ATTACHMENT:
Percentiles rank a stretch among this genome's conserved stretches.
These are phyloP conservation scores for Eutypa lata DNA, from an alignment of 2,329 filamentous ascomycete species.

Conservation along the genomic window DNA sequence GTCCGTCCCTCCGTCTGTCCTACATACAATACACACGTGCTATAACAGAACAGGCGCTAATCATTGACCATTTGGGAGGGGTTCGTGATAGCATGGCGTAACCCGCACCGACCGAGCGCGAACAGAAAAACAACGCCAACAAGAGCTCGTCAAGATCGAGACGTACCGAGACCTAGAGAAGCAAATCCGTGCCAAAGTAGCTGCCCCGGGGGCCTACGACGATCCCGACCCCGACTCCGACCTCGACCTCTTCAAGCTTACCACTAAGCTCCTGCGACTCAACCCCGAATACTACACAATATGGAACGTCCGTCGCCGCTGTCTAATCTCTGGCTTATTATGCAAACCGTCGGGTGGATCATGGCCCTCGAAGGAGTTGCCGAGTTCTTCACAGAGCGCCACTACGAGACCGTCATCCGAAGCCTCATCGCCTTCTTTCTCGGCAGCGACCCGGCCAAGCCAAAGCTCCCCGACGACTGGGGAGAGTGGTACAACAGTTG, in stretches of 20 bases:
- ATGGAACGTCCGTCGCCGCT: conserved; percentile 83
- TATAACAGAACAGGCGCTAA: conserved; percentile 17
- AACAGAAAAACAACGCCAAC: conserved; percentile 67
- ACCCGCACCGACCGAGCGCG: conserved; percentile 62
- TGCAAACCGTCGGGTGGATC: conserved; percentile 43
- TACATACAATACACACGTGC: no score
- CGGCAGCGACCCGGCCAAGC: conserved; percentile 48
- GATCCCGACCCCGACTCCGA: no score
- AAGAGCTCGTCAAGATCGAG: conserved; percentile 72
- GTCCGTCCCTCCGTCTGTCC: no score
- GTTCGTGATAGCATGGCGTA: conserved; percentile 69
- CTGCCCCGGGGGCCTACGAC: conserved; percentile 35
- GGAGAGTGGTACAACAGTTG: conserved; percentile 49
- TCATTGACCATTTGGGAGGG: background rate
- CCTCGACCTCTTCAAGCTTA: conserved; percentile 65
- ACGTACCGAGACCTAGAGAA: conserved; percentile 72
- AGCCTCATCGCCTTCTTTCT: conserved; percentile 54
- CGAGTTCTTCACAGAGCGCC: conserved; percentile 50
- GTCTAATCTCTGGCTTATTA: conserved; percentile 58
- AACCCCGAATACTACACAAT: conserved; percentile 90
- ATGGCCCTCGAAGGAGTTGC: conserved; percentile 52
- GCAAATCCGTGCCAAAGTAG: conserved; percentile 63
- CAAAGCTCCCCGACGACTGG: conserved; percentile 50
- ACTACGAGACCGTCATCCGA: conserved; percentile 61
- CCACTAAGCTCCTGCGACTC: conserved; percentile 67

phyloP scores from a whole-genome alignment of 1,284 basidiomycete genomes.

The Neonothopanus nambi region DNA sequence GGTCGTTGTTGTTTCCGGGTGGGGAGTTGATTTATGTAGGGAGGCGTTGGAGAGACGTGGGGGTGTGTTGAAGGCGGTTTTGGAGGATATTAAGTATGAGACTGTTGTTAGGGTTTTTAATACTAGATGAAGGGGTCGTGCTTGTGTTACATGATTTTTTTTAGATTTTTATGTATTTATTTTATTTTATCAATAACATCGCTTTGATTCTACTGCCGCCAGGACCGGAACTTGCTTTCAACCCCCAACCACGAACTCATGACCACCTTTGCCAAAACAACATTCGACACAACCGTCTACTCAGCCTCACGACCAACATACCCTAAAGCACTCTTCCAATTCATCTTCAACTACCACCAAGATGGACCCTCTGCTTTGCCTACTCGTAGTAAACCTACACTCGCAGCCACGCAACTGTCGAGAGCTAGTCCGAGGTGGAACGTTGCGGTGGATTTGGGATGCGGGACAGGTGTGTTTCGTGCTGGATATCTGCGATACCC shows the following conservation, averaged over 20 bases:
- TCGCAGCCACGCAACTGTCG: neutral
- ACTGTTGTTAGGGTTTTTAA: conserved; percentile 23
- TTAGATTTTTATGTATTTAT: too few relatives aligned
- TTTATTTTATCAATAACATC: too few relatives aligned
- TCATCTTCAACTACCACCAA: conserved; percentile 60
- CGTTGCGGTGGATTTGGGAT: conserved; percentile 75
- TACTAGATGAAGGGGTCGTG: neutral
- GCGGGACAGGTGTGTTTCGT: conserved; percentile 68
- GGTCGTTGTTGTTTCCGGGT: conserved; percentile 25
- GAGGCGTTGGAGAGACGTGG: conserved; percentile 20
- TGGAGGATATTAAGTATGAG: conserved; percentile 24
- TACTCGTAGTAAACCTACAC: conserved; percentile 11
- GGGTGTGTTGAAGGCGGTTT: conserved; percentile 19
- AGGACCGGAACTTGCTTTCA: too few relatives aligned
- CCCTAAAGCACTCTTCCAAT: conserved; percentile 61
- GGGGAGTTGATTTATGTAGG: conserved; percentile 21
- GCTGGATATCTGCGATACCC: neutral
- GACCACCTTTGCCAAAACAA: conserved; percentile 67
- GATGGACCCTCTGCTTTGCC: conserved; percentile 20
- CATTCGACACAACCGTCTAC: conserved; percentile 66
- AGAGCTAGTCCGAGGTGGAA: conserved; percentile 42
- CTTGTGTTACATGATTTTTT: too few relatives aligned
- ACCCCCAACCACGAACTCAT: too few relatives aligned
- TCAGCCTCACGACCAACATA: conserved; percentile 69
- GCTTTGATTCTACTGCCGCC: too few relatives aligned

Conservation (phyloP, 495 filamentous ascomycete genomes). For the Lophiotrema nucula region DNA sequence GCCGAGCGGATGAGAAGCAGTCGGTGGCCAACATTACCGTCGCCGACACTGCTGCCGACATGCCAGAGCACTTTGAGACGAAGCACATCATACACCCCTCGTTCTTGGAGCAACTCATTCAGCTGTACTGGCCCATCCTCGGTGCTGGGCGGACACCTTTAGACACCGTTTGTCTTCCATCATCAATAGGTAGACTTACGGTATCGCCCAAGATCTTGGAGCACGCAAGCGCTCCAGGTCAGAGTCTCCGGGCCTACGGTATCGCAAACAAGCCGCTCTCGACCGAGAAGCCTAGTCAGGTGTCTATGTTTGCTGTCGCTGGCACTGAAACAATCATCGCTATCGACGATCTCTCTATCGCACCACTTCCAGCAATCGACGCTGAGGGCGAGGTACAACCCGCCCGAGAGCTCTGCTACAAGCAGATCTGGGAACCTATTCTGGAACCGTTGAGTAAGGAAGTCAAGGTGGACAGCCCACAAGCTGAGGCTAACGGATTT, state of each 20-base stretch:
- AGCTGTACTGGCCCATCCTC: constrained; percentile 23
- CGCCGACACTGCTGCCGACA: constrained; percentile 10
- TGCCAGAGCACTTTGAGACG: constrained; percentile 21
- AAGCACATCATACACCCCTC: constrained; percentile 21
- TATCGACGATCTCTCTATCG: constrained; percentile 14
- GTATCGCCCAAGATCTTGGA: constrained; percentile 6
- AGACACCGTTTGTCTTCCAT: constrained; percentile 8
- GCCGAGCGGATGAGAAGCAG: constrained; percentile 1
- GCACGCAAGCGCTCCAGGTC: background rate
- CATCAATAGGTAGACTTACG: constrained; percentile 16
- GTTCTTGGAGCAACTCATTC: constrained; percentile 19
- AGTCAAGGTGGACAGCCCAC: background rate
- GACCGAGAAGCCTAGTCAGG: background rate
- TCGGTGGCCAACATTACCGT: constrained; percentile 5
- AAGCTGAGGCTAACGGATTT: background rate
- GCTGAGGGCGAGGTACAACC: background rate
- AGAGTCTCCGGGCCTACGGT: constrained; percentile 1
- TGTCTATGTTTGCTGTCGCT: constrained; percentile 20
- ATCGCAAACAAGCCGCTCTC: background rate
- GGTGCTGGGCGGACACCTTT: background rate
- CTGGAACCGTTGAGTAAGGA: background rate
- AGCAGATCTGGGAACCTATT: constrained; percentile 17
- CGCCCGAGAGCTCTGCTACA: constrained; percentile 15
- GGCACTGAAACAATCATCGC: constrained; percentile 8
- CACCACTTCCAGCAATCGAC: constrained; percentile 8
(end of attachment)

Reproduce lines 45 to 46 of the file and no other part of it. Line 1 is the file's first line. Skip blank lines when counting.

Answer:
- CCCTAAAGCACTCTTCCAAT: conserved; percentile 61
- GGGGAGTTGATTTATGTAGG: conserved; percentile 21